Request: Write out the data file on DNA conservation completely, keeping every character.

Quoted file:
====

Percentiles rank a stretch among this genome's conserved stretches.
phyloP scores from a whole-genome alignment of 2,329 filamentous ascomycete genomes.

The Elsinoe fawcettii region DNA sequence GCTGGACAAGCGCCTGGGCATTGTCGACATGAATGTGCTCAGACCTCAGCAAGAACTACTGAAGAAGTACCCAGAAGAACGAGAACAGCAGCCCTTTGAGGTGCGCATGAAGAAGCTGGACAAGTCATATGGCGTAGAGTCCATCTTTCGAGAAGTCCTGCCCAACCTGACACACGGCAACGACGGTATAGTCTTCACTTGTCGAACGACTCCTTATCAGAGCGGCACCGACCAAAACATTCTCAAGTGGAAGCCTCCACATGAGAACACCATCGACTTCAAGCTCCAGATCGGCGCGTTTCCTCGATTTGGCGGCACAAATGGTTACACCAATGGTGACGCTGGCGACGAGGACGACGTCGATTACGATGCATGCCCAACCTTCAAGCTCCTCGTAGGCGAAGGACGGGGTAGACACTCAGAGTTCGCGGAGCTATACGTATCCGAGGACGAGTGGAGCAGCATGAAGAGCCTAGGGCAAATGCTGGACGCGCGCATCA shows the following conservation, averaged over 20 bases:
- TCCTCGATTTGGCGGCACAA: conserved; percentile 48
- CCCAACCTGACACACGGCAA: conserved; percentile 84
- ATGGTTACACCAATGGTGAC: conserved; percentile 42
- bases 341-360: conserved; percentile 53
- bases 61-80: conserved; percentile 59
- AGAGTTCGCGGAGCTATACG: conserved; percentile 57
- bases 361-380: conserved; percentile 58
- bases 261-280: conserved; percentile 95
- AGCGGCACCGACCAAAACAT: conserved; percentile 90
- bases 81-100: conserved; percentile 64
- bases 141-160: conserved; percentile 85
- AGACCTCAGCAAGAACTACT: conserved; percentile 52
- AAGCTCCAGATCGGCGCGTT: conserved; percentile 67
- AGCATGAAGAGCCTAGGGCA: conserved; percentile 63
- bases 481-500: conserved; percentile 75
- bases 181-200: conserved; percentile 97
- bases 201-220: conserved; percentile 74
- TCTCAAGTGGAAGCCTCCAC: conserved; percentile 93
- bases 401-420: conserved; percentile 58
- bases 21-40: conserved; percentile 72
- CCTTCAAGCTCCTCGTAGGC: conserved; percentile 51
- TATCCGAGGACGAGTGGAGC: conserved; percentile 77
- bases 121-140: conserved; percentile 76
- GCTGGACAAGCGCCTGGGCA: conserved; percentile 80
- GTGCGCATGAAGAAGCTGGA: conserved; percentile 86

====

Percentiles rank a stretch among this genome's conserved stretches.
phyloP scores from a whole-genome alignment of 2,329 filamentous ascomycete genomes.

The Elsinoe fawcettii region DNA sequence GCTGGACAAGCGCCTGGGCATTGTCGACATGAATGTGCTCAGACCTCAGCAAGAACTACTGAAGAAGTACCCAGAAGAACGAGAACAGCAGCCCTTTGAGGTGCGCATGAAGAAGCTGGACAAGTCATATGGCGTAGAGTCCATCTTTCGAGAAGTCCTGCCCAACCTGACACACGGCAACGACGGTATAGTCTTCACTTGTCGAACGACTCCTTATCAGAGCGGCACCGACCAAAACATTCTCAAGTGGAAGCCTCCACATGAGAACACCATCGACTTCAAGCTCCAGATCGGCGCGTTTCCTCGATTTGGCGGCACAAATGGTTACACCAATGGTGACGCTGGCGACGAGGACGACGTCGATTACGATGCATGCCCAACCTTCAAGCTCCTCGTAGGCGAAGGACGGGGTAGACACTCAGAGTTCGCGGAGCTATACGTATCCGAGGACGAGTGGAGCAGCATGAAGAGCCTAGGGCAAATGCTGGACGCGCGCATCA shows the following conservation, averaged over 20 bases:
- TCCTCGATTTGGCGGCACAA: conserved; percentile 48
- CCCAACCTGACACACGGCAA: conserved; percentile 84
- ATGGTTACACCAATGGTGAC: conserved; percentile 42
- bases 341-360: conserved; percentile 53
- bases 61-80: conserved; percentile 59
- AGAGTTCGCGGAGCTATACG: conserved; percentile 57
- bases 361-380: conserved; percentile 58
- bases 261-280: conserved; percentile 95
- AGCGGCACCGACCAAAACAT: conserved; percentile 90
- bases 81-100: conserved; percentile 64
- bases 141-160: conserved; percentile 85
- AGACCTCAGCAAGAACTACT: conserved; percentile 52
- AAGCTCCAGATCGGCGCGTT: conserved; percentile 67
- AGCATGAAGAGCCTAGGGCA: conserved; percentile 63
- bases 481-500: conserved; percentile 75
- bases 181-200: conserved; percentile 97
- bases 201-220: conserved; percentile 74
- TCTCAAGTGGAAGCCTCCAC: conserved; percentile 93
- bases 401-420: conserved; percentile 58
- bases 21-40: conserved; percentile 72
- CCTTCAAGCTCCTCGTAGGC: conserved; percentile 51
- TATCCGAGGACGAGTGGAGC: conserved; percentile 77
- bases 121-140: conserved; percentile 76
- GCTGGACAAGCGCCTGGGCA: conserved; percentile 80
- GTGCGCATGAAGAAGCTGGA: conserved; percentile 86